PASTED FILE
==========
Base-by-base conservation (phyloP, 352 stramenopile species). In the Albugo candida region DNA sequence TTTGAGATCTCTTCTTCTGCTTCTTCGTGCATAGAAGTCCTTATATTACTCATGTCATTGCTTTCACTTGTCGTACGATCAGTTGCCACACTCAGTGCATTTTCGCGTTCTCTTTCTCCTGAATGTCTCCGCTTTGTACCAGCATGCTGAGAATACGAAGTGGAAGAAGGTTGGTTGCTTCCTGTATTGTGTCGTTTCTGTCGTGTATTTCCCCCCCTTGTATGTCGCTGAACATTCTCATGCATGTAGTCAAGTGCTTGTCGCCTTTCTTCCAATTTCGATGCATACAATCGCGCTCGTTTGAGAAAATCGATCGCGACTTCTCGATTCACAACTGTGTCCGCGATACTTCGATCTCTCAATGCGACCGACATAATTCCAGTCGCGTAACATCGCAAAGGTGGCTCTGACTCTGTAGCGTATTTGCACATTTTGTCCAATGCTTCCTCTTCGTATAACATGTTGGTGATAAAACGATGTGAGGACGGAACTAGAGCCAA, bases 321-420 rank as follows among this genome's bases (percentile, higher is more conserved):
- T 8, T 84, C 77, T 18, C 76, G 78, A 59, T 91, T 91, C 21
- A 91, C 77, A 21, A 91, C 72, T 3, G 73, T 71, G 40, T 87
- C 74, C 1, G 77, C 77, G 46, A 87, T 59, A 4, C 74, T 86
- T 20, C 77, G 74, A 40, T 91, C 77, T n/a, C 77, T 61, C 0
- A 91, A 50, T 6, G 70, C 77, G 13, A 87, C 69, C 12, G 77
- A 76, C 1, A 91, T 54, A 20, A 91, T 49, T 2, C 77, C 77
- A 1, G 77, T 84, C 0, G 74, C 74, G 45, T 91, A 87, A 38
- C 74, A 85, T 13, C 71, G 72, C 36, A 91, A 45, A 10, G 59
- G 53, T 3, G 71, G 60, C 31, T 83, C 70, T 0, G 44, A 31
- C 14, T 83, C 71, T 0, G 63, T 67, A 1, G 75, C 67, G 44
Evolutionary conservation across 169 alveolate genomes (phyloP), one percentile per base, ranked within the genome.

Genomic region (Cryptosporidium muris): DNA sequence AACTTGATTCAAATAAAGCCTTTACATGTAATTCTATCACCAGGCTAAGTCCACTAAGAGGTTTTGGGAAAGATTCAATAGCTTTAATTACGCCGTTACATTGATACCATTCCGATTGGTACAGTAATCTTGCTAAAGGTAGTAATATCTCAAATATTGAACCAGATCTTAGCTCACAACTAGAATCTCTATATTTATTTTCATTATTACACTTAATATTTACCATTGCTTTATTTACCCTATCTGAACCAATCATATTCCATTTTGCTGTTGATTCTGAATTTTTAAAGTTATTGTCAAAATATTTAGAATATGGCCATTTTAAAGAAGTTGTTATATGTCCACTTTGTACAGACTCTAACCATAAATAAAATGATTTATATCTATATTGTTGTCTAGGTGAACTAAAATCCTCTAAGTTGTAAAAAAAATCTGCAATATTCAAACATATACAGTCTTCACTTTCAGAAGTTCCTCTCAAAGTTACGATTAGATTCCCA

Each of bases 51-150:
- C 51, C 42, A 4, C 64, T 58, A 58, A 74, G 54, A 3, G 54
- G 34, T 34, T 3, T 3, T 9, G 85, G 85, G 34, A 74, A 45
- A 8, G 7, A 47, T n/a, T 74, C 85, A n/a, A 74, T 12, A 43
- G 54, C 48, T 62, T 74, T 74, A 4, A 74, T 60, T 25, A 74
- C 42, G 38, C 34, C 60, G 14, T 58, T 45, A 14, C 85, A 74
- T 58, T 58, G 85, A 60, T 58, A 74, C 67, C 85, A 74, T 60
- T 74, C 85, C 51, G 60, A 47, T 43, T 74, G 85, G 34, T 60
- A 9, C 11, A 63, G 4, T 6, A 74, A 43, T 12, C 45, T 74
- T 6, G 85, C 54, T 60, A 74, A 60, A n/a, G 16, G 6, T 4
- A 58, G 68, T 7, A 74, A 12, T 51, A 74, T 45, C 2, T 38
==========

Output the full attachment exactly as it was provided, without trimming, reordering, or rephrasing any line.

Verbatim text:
Base-by-base conservation (phyloP, 352 stramenopile species). In the Albugo candida region DNA sequence TTTGAGATCTCTTCTTCTGCTTCTTCGTGCATAGAAGTCCTTATATTACTCATGTCATTGCTTTCACTTGTCGTACGATCAGTTGCCACACTCAGTGCATTTTCGCGTTCTCTTTCTCCTGAATGTCTCCGCTTTGTACCAGCATGCTGAGAATACGAAGTGGAAGAAGGTTGGTTGCTTCCTGTATTGTGTCGTTTCTGTCGTGTATTTCCCCCCCTTGTATGTCGCTGAACATTCTCATGCATGTAGTCAAGTGCTTGTCGCCTTTCTTCCAATTTCGATGCATACAATCGCGCTCGTTTGAGAAAATCGATCGCGACTTCTCGATTCACAACTGTGTCCGCGATACTTCGATCTCTCAATGCGACCGACATAATTCCAGTCGCGTAACATCGCAAAGGTGGCTCTGACTCTGTAGCGTATTTGCACATTTTGTCCAATGCTTCCTCTTCGTATAACATGTTGGTGATAAAACGATGTGAGGACGGAACTAGAGCCAA, bases 321-420 rank as follows among this genome's bases (percentile, higher is more conserved):
- T 8, T 84, C 77, T 18, C 76, G 78, A 59, T 91, T 91, C 21
- A 91, C 77, A 21, A 91, C 72, T 3, G 73, T 71, G 40, T 87
- C 74, C 1, G 77, C 77, G 46, A 87, T 59, A 4, C 74, T 86
- T 20, C 77, G 74, A 40, T 91, C 77, T n/a, C 77, T 61, C 0
- A 91, A 50, T 6, G 70, C 77, G 13, A 87, C 69, C 12, G 77
- A 76, C 1, A 91, T 54, A 20, A 91, T 49, T 2, C 77, C 77
- A 1, G 77, T 84, C 0, G 74, C 74, G 45, T 91, A 87, A 38
- C 74, A 85, T 13, C 71, G 72, C 36, A 91, A 45, A 10, G 59
- G 53, T 3, G 71, G 60, C 31, T 83, C 70, T 0, G 44, A 31
- C 14, T 83, C 71, T 0, G 63, T 67, A 1, G 75, C 67, G 44
Evolutionary conservation across 169 alveolate genomes (phyloP), one percentile per base, ranked within the genome.

Genomic region (Cryptosporidium muris): DNA sequence AACTTGATTCAAATAAAGCCTTTACATGTAATTCTATCACCAGGCTAAGTCCACTAAGAGGTTTTGGGAAAGATTCAATAGCTTTAATTACGCCGTTACATTGATACCATTCCGATTGGTACAGTAATCTTGCTAAAGGTAGTAATATCTCAAATATTGAACCAGATCTTAGCTCACAACTAGAATCTCTATATTTATTTTCATTATTACACTTAATATTTACCATTGCTTTATTTACCCTATCTGAACCAATCATATTCCATTTTGCTGTTGATTCTGAATTTTTAAAGTTATTGTCAAAATATTTAGAATATGGCCATTTTAAAGAAGTTGTTATATGTCCACTTTGTACAGACTCTAACCATAAATAAAATGATTTATATCTATATTGTTGTCTAGGTGAACTAAAATCCTCTAAGTTGTAAAAAAAATCTGCAATATTCAAACATATACAGTCTTCACTTTCAGAAGTTCCTCTCAAAGTTACGATTAGATTCCCA

Each of bases 51-150:
- C 51, C 42, A 4, C 64, T 58, A 58, A 74, G 54, A 3, G 54
- G 34, T 34, T 3, T 3, T 9, G 85, G 85, G 34, A 74, A 45
- A 8, G 7, A 47, T n/a, T 74, C 85, A n/a, A 74, T 12, A 43
- G 54, C 48, T 62, T 74, T 74, A 4, A 74, T 60, T 25, A 74
- C 42, G 38, C 34, C 60, G 14, T 58, T 45, A 14, C 85, A 74
- T 58, T 58, G 85, A 60, T 58, A 74, C 67, C 85, A 74, T 60
- T 74, C 85, C 51, G 60, A 47, T 43, T 74, G 85, G 34, T 60
- A 9, C 11, A 63, G 4, T 6, A 74, A 43, T 12, C 45, T 74
- T 6, G 85, C 54, T 60, A 74, A 60, A n/a, G 16, G 6, T 4
- A 58, G 68, T 7, A 74, A 12, T 51, A 74, T 45, C 2, T 38